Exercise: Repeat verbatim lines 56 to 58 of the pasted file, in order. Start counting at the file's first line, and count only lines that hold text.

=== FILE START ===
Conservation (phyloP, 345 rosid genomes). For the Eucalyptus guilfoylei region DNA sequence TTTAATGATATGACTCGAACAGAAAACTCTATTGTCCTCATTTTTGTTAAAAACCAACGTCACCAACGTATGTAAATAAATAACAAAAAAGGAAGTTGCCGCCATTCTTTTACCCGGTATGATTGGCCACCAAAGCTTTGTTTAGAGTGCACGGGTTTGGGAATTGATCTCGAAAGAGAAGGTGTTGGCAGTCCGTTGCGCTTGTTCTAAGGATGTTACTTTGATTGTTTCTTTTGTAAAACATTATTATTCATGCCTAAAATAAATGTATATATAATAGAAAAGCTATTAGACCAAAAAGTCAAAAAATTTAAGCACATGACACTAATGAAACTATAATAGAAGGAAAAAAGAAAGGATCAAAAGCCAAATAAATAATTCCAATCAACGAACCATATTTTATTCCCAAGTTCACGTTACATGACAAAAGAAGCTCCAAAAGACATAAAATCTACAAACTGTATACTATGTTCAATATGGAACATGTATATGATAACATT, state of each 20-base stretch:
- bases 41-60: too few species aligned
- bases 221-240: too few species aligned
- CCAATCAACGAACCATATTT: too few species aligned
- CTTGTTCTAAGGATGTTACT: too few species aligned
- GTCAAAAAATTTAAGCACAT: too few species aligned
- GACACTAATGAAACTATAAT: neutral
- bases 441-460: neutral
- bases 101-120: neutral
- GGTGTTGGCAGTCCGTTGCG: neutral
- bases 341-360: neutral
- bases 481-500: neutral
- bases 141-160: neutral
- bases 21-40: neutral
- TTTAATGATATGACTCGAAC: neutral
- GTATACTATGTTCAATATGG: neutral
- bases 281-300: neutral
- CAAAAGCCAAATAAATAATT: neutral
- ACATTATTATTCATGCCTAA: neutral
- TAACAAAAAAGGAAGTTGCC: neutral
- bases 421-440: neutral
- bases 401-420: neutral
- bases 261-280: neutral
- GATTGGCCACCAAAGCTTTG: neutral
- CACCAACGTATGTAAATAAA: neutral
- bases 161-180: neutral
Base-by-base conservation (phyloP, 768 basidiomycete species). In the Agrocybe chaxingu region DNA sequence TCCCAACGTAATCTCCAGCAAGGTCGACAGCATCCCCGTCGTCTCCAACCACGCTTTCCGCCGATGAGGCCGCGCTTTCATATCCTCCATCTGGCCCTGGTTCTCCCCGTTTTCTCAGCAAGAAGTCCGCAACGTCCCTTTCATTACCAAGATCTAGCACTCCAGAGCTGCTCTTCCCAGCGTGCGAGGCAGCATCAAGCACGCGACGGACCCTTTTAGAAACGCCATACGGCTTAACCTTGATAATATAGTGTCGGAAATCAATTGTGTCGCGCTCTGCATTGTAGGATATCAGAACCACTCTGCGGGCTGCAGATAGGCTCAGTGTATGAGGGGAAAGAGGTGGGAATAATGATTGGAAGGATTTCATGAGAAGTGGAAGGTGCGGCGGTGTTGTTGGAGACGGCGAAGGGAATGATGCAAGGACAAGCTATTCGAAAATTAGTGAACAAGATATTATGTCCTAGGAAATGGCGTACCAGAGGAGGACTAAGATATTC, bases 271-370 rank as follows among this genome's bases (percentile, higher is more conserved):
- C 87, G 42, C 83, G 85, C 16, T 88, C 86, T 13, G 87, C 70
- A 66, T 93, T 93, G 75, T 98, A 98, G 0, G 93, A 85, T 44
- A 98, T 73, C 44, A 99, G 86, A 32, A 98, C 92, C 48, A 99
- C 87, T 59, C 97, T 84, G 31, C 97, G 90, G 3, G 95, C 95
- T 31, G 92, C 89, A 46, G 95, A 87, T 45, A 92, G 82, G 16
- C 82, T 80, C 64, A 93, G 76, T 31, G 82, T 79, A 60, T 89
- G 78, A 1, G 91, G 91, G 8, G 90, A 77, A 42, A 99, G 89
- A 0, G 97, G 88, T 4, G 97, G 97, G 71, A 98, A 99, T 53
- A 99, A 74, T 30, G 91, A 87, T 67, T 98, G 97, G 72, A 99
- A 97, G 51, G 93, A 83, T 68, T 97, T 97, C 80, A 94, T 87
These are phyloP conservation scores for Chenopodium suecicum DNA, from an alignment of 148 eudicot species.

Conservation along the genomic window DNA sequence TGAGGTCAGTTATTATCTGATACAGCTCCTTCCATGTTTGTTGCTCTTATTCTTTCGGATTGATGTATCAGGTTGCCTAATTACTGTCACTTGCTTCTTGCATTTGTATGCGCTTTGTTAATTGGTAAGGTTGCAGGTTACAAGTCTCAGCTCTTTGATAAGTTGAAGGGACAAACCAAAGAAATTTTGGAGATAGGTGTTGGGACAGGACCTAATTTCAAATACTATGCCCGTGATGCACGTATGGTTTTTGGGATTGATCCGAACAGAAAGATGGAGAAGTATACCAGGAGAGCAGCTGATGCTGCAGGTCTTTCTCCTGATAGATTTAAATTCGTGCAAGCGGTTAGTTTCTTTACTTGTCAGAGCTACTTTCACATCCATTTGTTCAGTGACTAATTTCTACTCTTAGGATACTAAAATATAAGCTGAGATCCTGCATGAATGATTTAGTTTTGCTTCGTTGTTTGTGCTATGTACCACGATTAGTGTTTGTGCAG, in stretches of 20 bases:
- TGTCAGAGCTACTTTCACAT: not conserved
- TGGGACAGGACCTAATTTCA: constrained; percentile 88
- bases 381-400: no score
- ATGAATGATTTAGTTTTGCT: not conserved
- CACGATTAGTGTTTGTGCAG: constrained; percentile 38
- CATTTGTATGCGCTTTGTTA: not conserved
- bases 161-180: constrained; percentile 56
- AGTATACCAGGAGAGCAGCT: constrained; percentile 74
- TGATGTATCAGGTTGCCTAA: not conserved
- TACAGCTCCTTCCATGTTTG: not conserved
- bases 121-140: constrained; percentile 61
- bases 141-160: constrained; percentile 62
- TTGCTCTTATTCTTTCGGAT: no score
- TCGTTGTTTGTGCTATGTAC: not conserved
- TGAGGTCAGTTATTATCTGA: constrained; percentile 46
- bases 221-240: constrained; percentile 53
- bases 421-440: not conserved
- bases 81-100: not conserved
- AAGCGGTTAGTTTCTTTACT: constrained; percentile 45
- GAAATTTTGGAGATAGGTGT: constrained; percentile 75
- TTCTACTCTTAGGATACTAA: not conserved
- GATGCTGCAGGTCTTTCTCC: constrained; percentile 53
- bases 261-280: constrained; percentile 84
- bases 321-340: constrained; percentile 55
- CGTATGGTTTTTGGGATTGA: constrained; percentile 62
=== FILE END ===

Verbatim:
- bases 421-440: not conserved
- bases 81-100: not conserved
- AAGCGGTTAGTTTCTTTACT: constrained; percentile 45